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Offline GoldDigger1950
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« Reply #60 on: January 01, 2010, 03:46:58 pm »
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Quote:Posted by Sue
Here's weather, anyway, for that day at Roberts Field  Smiley


Don't be put off by my comments or those from Cornelius. Just keep your eyes peeled when you read the existing reports from the day. Watch for that little tidbit of information that says something like "the engine was heard from the clouds" and see if you can connect it to a corroborating witness or a direct story from the witness. Get the weather reports for the week prior and the week afterward and plot them on a graph for each reported condition. See if anything glares out at you. Guesswork? Yes, but done that way it turns into a factual accounting of conditions.

Look also for any missionary logs from the area. Give it a try on line but expect small returns. It's unlikely that any of the missionaries of the day are still alive but their presence in Africa cannot be denied. They were everywhere trying to do their Christian duty.

On the same day, the US Senate approved the US joining the United Nations. Big news that would have certainly overshadowed reports in the US of the crash. The end of WWII was still fresh on the minds of all the world as well as the wounds it created. December 4, 1945 was not a notable day except for those on that ill fated plane.

Your search for clues can be narrowed by knowing the exact date of the occurrence. The only thing you need to worry about is whether or not a date in a journal is correct. Mistakes like that are common because sometimes journals were updated weekly from notes whereas diaries are normally accurate being written moment by moment. To find the truth, you are going to have to look into some dark, dusty corners. But it will be great fun.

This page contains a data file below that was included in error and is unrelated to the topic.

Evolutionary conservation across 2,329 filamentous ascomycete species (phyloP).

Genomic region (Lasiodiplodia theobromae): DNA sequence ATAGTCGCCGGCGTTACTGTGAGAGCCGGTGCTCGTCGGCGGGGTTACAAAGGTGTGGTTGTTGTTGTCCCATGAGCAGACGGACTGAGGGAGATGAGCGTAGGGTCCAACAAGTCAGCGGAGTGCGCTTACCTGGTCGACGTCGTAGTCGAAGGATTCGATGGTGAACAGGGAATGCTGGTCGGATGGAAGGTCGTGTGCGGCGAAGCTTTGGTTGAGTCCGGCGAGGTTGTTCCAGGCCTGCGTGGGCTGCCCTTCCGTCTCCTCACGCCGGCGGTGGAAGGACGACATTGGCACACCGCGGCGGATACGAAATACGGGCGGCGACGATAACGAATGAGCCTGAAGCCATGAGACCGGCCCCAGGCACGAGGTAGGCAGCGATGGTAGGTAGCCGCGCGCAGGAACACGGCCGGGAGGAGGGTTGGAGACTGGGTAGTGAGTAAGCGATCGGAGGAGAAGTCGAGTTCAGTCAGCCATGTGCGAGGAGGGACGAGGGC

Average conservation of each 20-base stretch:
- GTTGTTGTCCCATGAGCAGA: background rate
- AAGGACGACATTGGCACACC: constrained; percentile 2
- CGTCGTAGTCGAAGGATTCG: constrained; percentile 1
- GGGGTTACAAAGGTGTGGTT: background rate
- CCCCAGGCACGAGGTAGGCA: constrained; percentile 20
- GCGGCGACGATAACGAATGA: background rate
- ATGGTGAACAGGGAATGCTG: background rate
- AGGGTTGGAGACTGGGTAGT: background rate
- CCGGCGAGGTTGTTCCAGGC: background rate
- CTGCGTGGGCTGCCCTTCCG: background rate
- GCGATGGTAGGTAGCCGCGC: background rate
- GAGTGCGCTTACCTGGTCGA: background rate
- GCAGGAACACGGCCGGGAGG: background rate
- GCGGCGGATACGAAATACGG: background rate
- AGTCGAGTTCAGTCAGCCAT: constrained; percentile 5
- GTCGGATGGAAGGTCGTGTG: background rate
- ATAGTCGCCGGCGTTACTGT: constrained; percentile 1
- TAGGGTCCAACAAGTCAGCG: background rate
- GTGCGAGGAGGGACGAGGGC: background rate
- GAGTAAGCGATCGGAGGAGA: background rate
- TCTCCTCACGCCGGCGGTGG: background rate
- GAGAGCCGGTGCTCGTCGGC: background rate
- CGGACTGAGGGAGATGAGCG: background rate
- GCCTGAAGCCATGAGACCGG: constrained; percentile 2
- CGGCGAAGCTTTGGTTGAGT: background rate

I'm still of a mind to believe that this might be an inside conspiracy by one or more of the crew to steal the gold. It nags at me but, like a lot of things in life, there's nothing concrete that I can put my finger on. Even a split among the entire crew might have occurred. That's one heap of money in 1945 and you can't believe the temptation wasn't there. The crew were probably the last of the conscription guys to be let go and may have felt this was their due for being held over. Perhaps "disappearing" and being declared dead with truckloads of convertible treasure was just too much to pass up.

Remember that the Nazis went underground and disappeared in much the same way. Even today, they are surfacing around the world. Who's to say that this isn't going to happen with one of the crew of the plane? Since they weren't considered criminals at the time, they would have a much easier time of disappearing than would a POW camp officer.

Think about it.

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It's all about that moment when metal that hasn't seen the light of day for generations frees itself from the soil and presents itself to me.
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« Reply #61 on: January 01, 2010, 04:26:46 pm »
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You guys responded while I was modifying the other post. So I cut what I changed and pasted it below since it was about storms and missionaries. 

Oh I'm not getting my back in the air over your and Cornelius' comments, GD. Not at all. The comments are good and valid. Educational.

Since there had been rain, thunder, even fog for days prior to and rain & thunder on days after the crash, I'll conjecture / generalize saying it was wide spread. There wasn't much rain the rest of December so it wasn't a season where little fast storms happened every day.